The main interest of the above described structure is to depict such state of rigidity, in which it bubbles and seethes, in a musical way.

Finally, the play forges a bridge of tempo relations 12 : 9 : 4 : 8 : 12.
Thus, the individual parts, which are related to each other due to their internal substance, incur into a tense which becomes compulsive and at the same time sets them apart. Such tempo relations in the piece, which were also employed on the piano piece “Tagtraumgewölbe”, arise from the worldly perception of the concurrence of different velocities, and in my opinion stand for the intensive connection with the state of rigidity of static chords.

The encounter and development of the piece with Robyn Schulkowsky and the Bayer orchestra was naturally a profound and formative experience. Further being awarded with the prize for composition by the cultural circle of the German industry in the BDI and the society for new music was a wonderful affirmation.


First performance:
1991 November 14th: symphony concert of the → Bayer Philharmoniker, Erholungshaus Leverkusen, → Robyn Schulkowsky - percussion, Bayer Philharmoniker, → GMD Rainer Koch - conduct.;
recording: Tonstudio op. 80, Torsten Wintermeier, Frankfurt am Main 1991

Further performances:
1991 Nov. 15th: Repeat of Nov. 14th
1992 February 16th: Public final rehearsal and
1992 Februar 17th and 18th: symphony concert of the Oldenburgisches Staatstheater; → Axel Fries - percussion, → Oldenburgisches Staatsorchester, → Georg Schmöhe - conduct.

1993 October 27th: Radio Bremen 2


Nordwest-Zeitung 1992, Febr. 19th, about the concert at 1992 Febr. 17th

Composers from Oldenburg in the 6. concert of the Staatsorchester
Works of Schmidt-Mechau, Poser, Berlioz and Brahms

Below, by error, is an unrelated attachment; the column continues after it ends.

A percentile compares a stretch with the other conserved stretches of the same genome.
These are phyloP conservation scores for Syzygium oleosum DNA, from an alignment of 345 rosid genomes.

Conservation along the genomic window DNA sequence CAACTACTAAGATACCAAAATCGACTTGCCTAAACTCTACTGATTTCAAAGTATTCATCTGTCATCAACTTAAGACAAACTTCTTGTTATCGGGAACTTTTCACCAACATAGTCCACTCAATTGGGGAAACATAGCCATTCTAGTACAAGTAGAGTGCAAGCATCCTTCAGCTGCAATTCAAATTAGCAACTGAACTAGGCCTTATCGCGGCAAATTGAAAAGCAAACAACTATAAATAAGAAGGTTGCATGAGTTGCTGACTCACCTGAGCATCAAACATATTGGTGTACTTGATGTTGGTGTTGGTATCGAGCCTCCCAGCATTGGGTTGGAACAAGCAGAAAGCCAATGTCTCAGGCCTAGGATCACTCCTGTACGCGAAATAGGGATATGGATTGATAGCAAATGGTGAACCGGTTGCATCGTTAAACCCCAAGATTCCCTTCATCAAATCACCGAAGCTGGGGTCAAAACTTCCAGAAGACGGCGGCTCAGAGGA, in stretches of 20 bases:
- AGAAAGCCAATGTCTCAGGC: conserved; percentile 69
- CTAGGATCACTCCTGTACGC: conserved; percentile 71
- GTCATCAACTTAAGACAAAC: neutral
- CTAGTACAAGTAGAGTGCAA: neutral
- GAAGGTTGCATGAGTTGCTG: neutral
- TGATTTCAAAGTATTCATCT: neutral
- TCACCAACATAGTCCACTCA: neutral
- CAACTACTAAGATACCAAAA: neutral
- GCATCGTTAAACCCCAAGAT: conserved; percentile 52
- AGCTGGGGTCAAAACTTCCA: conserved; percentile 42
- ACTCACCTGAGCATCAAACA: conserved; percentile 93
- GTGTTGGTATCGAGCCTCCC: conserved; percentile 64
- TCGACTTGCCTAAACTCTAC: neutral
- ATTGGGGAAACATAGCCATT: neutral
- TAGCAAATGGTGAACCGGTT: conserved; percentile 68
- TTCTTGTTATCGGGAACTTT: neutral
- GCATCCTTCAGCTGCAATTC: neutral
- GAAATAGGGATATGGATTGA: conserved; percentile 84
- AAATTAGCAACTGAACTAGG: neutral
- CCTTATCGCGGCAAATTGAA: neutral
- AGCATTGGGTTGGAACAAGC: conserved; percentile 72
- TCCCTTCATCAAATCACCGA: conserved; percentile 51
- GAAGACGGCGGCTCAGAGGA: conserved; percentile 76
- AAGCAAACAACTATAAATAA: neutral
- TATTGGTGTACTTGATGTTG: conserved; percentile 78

by → Werner Matthes

Oldenburg. (...) Friedemann Schmidt-Mechau’s “am Rande bin, konzentrisch“ - music for percussion, string quintet and orchestra, which was awarded with the prize of the cultural circle in the BDI of the German industry last year - was “worked“ quite different, but premiered not less artistic in Oldenburg. Extreme tensions and contrasts, static portions and recurring breaks as a structuring method, musical formulation with the impression of border crossing, separation and isolation, but also integration define the contradictory portray of a piece, which experiments with dissonant ligatures, clusters, and double chords; the piece charges these emotionally, forms them into chord gestures (mostly into descending glissandi), just to make them come alive as metaphors for dreams or for the contemporary sufferings. Friedemann Schmidt-Mechau develops therein an art which appears suggestive, makes concerned and which partly annihilates and partly emphasizes the wanted anti-dramatic, detailed and episodic tone of the piece. Axel Fries was the virtuosic agent on the percussion; Georg Schmöhe conducted the major cast of the Oldenburger orchestra with utmost prudence which was indeed necessary. (...)